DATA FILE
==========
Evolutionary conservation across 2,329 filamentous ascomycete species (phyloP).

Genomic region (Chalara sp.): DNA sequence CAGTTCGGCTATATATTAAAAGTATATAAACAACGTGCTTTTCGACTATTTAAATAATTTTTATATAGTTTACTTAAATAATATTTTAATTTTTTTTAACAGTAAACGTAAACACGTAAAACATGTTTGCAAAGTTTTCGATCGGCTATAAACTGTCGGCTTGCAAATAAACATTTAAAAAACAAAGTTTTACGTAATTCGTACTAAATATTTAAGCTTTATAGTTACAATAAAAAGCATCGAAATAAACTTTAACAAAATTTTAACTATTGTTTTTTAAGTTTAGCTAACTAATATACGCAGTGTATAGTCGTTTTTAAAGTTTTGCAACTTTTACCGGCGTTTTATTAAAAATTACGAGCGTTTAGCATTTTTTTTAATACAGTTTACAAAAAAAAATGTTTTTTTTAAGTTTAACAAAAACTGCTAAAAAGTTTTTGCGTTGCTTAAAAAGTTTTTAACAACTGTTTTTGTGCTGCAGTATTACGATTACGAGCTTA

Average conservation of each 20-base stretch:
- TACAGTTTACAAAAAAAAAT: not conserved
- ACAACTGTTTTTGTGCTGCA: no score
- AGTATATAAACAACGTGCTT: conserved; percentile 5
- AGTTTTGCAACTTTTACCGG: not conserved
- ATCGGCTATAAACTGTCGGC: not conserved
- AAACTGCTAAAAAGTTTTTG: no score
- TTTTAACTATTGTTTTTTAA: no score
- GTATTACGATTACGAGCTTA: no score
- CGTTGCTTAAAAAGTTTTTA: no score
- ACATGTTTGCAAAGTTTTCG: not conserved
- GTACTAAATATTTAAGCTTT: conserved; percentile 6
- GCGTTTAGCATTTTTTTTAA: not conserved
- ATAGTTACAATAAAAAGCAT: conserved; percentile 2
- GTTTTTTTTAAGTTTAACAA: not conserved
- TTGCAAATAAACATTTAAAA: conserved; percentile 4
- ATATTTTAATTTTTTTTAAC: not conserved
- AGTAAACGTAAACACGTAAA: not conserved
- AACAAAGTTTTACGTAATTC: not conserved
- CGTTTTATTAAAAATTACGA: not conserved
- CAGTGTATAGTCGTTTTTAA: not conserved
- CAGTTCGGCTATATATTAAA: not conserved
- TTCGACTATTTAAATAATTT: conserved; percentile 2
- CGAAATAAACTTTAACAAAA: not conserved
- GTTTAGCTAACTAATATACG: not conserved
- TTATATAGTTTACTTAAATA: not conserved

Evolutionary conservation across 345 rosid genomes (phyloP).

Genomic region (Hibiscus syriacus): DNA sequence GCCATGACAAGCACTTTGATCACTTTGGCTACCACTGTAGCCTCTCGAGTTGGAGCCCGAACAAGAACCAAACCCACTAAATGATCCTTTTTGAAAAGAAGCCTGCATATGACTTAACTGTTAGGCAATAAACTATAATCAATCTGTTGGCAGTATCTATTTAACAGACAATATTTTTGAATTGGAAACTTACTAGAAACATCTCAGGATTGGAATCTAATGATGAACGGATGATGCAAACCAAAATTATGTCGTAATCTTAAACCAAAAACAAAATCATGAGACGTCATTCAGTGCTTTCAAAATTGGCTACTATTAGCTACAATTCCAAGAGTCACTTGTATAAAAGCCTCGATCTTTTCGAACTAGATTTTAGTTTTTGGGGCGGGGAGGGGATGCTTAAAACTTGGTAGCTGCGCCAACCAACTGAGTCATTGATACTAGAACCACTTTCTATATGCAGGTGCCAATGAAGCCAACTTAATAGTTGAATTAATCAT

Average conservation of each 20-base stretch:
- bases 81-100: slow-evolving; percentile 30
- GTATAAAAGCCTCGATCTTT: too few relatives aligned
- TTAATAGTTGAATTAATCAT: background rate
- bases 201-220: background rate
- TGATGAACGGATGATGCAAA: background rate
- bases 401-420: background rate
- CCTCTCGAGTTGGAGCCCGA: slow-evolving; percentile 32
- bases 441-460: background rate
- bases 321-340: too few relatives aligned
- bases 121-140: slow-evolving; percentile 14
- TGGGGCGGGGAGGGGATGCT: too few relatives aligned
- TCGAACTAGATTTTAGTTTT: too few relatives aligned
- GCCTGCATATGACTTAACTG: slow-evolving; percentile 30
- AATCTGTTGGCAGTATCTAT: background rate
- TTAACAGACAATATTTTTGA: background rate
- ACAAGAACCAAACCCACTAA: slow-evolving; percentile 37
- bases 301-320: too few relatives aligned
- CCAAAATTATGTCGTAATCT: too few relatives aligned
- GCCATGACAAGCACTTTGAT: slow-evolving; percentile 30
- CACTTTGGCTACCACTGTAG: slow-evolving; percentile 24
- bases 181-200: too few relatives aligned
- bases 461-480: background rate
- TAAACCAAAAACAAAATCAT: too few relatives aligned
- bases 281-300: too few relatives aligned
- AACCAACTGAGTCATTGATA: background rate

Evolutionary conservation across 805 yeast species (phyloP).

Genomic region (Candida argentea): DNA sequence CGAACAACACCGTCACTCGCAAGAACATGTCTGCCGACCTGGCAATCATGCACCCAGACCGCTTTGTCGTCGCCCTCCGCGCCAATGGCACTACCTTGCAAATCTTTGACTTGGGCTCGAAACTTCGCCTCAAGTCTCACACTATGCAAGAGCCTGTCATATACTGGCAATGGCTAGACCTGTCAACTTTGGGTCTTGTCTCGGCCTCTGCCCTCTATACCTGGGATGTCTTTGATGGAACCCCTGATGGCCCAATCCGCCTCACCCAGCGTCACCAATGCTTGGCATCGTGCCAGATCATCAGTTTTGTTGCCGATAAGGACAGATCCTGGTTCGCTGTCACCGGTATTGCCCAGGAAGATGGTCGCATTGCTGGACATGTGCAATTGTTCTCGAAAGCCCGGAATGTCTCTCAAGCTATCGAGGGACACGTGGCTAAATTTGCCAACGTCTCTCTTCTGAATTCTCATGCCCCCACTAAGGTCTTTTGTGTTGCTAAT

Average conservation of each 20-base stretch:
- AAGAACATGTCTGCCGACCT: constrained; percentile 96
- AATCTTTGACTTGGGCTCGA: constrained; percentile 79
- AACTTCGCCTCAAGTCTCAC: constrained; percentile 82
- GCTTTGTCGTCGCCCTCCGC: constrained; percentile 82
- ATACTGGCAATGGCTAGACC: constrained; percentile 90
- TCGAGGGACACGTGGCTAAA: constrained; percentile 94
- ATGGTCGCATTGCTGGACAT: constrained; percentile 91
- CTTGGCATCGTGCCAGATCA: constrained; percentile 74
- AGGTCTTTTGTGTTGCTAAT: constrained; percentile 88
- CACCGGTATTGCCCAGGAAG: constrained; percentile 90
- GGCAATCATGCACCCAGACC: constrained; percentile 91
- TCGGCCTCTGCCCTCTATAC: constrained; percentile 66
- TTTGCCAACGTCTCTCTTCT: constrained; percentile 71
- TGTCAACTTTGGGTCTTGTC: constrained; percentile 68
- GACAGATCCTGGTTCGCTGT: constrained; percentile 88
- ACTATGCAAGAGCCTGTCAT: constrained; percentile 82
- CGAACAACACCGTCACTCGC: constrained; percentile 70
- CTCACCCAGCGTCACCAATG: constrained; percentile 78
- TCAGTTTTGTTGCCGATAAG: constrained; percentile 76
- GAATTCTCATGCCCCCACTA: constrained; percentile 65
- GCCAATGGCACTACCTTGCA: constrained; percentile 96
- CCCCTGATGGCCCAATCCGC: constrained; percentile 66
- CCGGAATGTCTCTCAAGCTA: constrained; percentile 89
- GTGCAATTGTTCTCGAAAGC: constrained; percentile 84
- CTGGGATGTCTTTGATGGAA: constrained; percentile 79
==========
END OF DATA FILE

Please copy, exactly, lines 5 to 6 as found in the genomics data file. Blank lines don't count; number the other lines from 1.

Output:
- ACAACTGTTTTTGTGCTGCA: no score
- AGTATATAAACAACGTGCTT: conserved; percentile 5